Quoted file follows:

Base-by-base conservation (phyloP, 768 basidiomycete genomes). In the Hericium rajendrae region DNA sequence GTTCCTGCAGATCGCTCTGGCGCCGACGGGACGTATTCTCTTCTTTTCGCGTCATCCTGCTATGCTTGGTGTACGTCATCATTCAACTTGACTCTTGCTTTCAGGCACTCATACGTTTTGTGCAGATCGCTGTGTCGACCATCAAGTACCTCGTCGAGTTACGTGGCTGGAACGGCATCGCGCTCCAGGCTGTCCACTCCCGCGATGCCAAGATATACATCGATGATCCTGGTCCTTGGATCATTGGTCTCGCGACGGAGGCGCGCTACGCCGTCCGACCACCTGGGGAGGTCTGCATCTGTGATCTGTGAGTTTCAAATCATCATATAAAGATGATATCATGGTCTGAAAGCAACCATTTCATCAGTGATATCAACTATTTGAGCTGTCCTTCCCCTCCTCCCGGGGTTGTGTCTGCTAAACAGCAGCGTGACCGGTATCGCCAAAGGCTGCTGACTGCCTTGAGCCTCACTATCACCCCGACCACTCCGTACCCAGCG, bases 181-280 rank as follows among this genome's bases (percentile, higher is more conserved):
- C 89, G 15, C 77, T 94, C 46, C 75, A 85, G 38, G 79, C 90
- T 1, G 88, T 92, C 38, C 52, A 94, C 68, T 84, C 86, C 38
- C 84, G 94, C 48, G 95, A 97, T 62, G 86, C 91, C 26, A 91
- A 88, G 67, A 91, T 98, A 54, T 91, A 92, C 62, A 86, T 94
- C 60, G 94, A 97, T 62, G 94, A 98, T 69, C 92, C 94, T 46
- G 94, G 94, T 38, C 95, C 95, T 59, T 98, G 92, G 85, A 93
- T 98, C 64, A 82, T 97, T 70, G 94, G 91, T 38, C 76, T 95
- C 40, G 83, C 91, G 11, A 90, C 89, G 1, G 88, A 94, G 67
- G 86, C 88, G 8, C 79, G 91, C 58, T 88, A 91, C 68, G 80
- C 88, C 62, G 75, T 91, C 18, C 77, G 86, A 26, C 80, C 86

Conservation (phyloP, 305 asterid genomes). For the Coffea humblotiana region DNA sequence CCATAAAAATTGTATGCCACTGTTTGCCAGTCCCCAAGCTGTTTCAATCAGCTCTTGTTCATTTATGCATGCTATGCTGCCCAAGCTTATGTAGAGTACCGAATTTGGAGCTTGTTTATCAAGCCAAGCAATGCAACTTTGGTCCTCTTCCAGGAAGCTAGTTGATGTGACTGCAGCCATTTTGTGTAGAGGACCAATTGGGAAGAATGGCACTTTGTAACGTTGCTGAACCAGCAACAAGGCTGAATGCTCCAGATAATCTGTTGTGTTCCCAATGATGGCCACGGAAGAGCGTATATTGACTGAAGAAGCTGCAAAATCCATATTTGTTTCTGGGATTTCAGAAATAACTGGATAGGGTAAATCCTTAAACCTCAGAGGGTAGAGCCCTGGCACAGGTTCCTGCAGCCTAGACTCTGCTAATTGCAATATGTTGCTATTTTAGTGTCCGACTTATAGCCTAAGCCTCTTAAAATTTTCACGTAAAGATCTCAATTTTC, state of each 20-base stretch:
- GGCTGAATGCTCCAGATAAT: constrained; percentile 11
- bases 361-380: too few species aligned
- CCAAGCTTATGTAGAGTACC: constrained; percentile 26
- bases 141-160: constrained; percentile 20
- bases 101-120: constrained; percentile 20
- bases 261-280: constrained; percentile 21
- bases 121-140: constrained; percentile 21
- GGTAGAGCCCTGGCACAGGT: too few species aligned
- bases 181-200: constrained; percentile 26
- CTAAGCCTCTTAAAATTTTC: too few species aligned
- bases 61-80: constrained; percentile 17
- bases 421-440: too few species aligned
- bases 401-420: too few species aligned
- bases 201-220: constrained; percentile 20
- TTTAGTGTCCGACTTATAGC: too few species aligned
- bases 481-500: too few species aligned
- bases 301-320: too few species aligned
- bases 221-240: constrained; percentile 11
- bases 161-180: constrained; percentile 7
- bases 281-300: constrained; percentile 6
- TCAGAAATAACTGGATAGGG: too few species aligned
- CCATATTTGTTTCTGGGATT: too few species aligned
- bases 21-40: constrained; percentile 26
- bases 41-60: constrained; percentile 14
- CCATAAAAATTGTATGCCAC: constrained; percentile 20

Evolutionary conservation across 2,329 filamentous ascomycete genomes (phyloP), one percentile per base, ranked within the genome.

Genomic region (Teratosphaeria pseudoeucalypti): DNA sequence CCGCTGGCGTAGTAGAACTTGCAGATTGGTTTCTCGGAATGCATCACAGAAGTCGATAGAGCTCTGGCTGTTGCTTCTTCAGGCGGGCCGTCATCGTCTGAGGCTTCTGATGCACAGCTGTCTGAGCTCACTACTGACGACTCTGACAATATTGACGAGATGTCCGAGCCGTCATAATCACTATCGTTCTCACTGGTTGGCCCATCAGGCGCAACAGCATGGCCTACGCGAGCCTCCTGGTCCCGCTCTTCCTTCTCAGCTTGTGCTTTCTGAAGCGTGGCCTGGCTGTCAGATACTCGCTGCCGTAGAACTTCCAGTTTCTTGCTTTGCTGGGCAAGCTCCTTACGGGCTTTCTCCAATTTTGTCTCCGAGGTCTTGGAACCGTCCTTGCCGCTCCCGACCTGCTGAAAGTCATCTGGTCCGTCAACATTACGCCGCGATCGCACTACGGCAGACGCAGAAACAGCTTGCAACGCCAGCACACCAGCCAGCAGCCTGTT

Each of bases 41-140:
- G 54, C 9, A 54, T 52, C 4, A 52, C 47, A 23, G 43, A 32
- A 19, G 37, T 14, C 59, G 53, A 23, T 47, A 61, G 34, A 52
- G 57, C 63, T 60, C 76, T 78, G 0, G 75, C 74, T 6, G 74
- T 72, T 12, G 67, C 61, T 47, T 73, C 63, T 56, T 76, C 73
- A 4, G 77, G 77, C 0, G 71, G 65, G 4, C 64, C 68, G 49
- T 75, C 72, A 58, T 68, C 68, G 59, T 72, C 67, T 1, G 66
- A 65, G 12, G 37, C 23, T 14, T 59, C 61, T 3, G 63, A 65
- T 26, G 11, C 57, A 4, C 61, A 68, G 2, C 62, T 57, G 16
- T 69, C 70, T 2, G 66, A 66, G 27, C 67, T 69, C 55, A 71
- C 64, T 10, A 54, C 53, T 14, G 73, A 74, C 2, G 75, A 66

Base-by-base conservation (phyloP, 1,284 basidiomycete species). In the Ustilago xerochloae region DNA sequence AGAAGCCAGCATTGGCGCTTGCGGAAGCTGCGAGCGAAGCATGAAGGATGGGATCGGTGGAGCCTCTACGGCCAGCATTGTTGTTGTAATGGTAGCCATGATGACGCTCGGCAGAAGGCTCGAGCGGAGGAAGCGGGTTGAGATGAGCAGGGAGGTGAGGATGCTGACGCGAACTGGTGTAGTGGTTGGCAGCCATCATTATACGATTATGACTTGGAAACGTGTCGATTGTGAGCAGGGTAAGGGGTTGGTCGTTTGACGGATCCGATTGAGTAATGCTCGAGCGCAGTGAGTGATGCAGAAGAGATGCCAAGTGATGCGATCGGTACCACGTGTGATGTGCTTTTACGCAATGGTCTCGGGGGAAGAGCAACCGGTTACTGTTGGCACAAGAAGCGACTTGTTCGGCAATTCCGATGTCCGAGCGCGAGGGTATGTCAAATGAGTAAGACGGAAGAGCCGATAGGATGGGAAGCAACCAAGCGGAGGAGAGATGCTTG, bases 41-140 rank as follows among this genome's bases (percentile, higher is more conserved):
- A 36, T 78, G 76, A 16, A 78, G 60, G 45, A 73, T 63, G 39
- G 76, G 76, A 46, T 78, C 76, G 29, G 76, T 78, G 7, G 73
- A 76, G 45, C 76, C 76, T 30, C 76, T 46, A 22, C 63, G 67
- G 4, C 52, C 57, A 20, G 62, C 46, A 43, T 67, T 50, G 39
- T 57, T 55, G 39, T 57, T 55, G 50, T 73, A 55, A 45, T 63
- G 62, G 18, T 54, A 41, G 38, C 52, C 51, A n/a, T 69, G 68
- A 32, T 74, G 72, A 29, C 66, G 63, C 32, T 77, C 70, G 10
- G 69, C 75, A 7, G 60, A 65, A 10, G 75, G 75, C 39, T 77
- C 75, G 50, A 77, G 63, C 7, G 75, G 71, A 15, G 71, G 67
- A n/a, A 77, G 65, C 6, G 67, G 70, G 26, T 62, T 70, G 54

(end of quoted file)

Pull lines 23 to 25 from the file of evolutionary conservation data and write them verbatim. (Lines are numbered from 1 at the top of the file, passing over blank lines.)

- bases 61-80: constrained; percentile 17
- bases 421-440: too few species aligned
- bases 401-420: too few species aligned